The rise of the ESG regulations

Source- The post is based on the article “The rise of the ESG regulations” published in “The Hindu” on 13th March 2023.

Syllabus: GS3- Indian economy

Relevance– Issues related to corporates

News– Regulators and corporations around the world have embraced the idea that businesses should be measured by their environmental impact, commitment to social issues and the soundness of their corporate governance.

What is the main driver behind this development?

It is the realisation that environmental, social and governance (ESG) considerations need to be included by investors in a company’s risk profile in order to accurately assess the enterprise.

How ESG differs from CSR?

Corporate Social Responsibility policy in India mandates corporations to engage in initiatives that contribute to the welfare of society. This mandate has been codified into law.

The list of qualifying CSR activities is intentionally broad. It ranges from supporting the protection of historically important sites to promoting safe drinking water.

ESG regulations, on the other hand,differ in process and impact. The U.K. Modern Slavery Act, for example, requires companies to publish the efforts they have taken to identify and analyse the risks of human trafficking, child labour and debt bondage.

How is ESG evolving in India?

India has long had a number of laws and bodies regarding environmental, social and governance issues.

It includes the Environment Protection Act of 1986, quasi­judicial organisations such as the NGT.Also, a range of labour codes and laws governing employee engagement and corporate governance practices.

New initiatives in India go further. It establishes guidelines that emphasise monitoring, quantification, and disclosure, like ESG requirements found in other parts of the world.

SEBI substantially revised the annual Business Responsibility and Sustainability Report (BRSR) required by the 1,000 largest listed companies in India.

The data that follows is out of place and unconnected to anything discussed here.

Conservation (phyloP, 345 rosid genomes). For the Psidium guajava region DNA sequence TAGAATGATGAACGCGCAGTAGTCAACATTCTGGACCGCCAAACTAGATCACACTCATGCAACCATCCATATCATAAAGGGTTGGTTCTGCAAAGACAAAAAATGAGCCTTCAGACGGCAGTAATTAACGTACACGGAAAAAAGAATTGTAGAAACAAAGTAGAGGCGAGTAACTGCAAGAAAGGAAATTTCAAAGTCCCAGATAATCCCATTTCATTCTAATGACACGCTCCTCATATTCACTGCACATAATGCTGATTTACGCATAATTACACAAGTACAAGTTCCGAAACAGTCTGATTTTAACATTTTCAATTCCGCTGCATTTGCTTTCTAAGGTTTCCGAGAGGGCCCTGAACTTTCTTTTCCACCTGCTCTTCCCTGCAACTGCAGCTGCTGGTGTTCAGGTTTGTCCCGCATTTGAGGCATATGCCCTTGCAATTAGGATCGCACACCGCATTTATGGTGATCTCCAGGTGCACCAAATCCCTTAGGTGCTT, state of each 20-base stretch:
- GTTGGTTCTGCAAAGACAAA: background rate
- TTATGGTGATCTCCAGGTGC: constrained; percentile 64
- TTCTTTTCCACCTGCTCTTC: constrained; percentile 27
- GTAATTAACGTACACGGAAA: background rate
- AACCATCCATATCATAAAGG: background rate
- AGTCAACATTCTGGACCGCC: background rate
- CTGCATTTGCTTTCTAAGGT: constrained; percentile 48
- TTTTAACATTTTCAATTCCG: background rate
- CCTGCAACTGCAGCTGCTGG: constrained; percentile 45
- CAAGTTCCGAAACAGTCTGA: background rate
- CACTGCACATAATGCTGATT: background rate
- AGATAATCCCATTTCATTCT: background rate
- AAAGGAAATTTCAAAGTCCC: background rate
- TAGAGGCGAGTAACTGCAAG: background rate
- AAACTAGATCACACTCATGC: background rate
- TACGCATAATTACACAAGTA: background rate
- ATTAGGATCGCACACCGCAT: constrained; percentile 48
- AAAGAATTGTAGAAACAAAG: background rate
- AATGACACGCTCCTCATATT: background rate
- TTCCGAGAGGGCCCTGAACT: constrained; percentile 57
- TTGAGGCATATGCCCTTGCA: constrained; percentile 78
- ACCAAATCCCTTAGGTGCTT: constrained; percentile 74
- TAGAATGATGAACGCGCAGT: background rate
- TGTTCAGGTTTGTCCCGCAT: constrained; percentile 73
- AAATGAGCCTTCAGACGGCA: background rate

As per SEBI, it is aligned with evolving global standards. It places considerable emphasis on quantifiable metrics to allow companies to engage meaningfully with stakeholders and to enhance investor decision making.

Disclosures range from greenhouse gas emissions to the company’s gender and social diversity.

Further legislations regarding ESG are likely to come, given the increased emphasis by the Indian government on ESG issues.

It can be seen in India’s more active role in global climate forums as well as in specific policy developments.Such as the announcement in January by the Reserve Bank of India that it would be auctioning ₹80 billion in green bonds.

What are the implications for Indian companies?

Compliance with ESG regulations both originating in India and elsewhere around the world have significantly different challenges than India’s CSR regulations.

Compliance by Indian companies with the ESG regulations of the U.S., the U.K., the European Union and elsewhere will be critical.If India is to take full advantage of the growing decouplingfrom China and play a more prominent role in global supply chains.

As Indian companies look to expand their ESG risk management, thorough due diligence will play a key role.

It includes looking at company records, interviewing former employees and making discreet visits to observe operations to ensure that they are complying withinternational ESG standards.

Companies that wish to maximise their opportunities in the global economy need to embrace these new requirements and adjust them accordingly.

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